Quilts Masterworks from the American Folk Art Museum (Hardcover)
|"In association with the American Folk Art Museum."|
From the Publisher:
From America’s preeminent museum collection, this definitive volume places the quilt firmly in the realm of art. Combining economy with artistry and everyday craftsmanship with extraordinary beauty, quilts hold a unique place in American culture. Each quilt tells a story about its maker and her community; seen together, these monumental textiles paint a broad picture of the development of a national character and uncover the hidden history of women’s contribution to art. This volume brings together the two hundred most important examples from the esteemed collection of the American Folk Art Museum, many of which are shown here for the first time. Each masterpiece was chosen carefully as an emblem of its time, style, and technique. Concise texts introducing each chapter remain entirely accessible in tone and never intrude upon the full-page image reproductions and countless detail enlargements that reveal the intricate stitching and surprising dimensionality of the works.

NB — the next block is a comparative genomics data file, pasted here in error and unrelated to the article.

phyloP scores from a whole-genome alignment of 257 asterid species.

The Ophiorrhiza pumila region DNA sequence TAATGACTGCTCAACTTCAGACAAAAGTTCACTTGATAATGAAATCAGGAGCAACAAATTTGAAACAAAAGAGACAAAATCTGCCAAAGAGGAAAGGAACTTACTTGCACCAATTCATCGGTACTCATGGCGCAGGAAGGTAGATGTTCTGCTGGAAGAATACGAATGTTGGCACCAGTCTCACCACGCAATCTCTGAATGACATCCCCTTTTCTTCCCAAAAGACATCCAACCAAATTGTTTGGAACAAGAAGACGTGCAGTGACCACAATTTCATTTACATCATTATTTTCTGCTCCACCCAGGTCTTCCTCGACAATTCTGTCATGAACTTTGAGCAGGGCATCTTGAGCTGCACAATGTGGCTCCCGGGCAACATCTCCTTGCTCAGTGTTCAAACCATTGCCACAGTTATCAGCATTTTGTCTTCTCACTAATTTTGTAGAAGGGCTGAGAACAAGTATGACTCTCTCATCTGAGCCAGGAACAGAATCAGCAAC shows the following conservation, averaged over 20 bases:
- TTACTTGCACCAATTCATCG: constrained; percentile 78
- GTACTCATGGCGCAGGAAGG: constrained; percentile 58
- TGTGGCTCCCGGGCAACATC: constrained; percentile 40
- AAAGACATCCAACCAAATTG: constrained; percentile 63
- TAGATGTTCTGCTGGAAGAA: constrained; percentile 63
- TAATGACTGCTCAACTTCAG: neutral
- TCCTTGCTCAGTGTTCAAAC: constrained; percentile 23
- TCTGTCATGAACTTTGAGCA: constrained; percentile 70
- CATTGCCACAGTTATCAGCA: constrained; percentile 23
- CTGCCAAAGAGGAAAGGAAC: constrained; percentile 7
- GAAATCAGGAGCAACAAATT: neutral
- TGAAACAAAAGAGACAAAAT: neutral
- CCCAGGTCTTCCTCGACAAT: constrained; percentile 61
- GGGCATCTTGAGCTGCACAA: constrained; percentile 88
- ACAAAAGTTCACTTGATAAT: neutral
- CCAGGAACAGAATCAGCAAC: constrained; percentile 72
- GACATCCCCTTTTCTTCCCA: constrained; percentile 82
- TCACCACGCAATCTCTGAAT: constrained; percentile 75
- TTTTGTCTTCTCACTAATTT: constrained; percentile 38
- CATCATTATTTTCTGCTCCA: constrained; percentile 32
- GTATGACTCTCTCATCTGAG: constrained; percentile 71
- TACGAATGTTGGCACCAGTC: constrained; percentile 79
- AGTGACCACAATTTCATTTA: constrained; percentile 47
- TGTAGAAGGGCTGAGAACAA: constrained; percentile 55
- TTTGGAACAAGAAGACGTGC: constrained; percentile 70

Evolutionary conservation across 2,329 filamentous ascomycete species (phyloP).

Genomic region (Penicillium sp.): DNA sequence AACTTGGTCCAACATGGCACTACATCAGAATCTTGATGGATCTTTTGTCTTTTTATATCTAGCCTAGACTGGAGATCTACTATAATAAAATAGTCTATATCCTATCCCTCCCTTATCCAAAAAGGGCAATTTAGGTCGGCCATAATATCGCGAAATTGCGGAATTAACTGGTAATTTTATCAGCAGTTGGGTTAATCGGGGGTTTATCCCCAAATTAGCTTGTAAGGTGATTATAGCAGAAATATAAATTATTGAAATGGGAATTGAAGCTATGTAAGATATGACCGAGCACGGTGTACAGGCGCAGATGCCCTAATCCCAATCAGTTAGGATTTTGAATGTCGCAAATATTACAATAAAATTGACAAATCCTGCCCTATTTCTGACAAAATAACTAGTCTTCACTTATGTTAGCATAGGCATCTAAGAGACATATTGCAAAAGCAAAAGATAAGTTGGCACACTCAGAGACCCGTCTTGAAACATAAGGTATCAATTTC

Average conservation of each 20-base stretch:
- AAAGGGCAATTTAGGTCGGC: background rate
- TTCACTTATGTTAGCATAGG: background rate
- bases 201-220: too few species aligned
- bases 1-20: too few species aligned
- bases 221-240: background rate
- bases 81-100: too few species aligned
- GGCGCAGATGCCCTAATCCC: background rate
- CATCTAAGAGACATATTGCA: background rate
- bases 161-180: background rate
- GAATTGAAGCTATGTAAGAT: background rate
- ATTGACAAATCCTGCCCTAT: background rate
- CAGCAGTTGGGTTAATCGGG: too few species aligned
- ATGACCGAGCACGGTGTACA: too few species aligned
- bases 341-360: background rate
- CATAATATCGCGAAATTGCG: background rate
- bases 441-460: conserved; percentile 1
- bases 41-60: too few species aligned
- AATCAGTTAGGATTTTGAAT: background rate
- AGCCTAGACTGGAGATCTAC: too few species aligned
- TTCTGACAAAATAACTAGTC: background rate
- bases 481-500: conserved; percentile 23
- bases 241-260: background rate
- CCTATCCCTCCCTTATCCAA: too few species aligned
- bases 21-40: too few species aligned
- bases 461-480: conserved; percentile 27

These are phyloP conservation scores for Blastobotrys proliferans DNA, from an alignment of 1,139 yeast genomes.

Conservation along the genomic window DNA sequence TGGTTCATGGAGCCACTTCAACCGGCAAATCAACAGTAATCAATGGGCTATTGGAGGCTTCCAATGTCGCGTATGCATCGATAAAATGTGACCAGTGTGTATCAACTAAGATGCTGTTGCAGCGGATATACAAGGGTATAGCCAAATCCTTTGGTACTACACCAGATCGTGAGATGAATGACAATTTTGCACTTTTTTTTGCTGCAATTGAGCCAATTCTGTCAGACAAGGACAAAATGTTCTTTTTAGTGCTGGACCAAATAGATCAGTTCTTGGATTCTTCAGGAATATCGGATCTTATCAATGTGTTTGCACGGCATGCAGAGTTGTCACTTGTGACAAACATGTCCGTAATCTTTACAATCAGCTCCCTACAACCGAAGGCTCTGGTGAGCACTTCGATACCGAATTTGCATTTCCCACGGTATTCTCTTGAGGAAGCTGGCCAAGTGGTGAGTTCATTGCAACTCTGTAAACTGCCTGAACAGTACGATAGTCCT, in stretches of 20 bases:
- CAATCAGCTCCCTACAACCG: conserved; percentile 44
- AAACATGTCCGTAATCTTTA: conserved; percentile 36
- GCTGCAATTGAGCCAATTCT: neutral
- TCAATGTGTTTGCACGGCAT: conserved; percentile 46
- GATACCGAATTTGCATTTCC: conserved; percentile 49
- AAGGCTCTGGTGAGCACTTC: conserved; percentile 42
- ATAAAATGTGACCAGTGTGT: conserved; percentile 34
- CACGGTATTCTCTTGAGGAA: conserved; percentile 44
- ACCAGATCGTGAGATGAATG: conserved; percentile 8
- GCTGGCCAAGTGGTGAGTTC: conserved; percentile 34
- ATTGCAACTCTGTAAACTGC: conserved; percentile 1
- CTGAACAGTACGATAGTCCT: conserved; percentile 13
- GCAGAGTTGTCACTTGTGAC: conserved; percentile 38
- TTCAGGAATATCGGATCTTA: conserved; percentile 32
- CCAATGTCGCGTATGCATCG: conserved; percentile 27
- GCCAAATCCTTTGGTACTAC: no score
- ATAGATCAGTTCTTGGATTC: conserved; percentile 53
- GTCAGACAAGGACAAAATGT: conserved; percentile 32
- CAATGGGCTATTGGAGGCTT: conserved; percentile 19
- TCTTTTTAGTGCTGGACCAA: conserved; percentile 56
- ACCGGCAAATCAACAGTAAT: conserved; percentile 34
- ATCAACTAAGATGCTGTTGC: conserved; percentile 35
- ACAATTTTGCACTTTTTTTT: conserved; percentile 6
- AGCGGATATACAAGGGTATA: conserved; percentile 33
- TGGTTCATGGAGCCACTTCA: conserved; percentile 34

The household word and corporate icon Martha Stewart was born Martha Kostyra, the second of six children in a Polish-American family in Nutley, New Jersey. Like many girls of her generation, Martha was brought up knowing the basics of housekeeping and cooking. She was a big fan of Nancy Drew books, but she also had a literary side and, in high school, wrote for the literary magazine. She began a modeling career when she was 13, and eventually it put her through Barnard, where she majored in European history, and where she met Andrew Stewart, a student at Yale Law School. They were married in 1961--Martha made her own wedding dress (embroidered Swiss organdy)--and had one daughter, Alexis. After Alexis was born, Martha returned to work--this time as a stockbroker on Wall Street, where she learned to supplement her homemaking skills with business and financial savvy. She worked on Wall Street until, in 1972, the family moved to Westport, Connecticut and restored the 19th-century farmhouse known as Turkey Hill--a site that has figured prominently in Martha Stewart's public persona. She started a catering business and soon began publishing books, beginning with ENTERTAINING in 1982. In 1990, just as her phenomenally successful WEDDINGS was published, her husband left her. At first devastated, Martha eventually became more philosophical about her divorce ("It freed me to do more things"), but never banished the concept of traditional family life from her books. In 1991, Martha Stewart, Inc., metamorphosed into Martha Stewart Living Omnimedia, Inc., a vast enterprise that includes a cable television show, a radio program, a syndicated newspaper column, and innumerable books on every aspect of cooking, decorating, gardening, and housekeeping. In 1999, the company went public and in one day raised almost $130 million. During her rise to fame and wealth in the 1990s, Martha Stewart has managed, through the force of her personality combined with a genius for marketing, to elevate the art of keeping house to a billion-dollar business while at the same time gaining the loyalty of legions of women who consider her not only a role model but something akin to a personal friend. Even a 2004 conviction and for insider trading and subsequent prison time has not hampered her impressive and continuing success.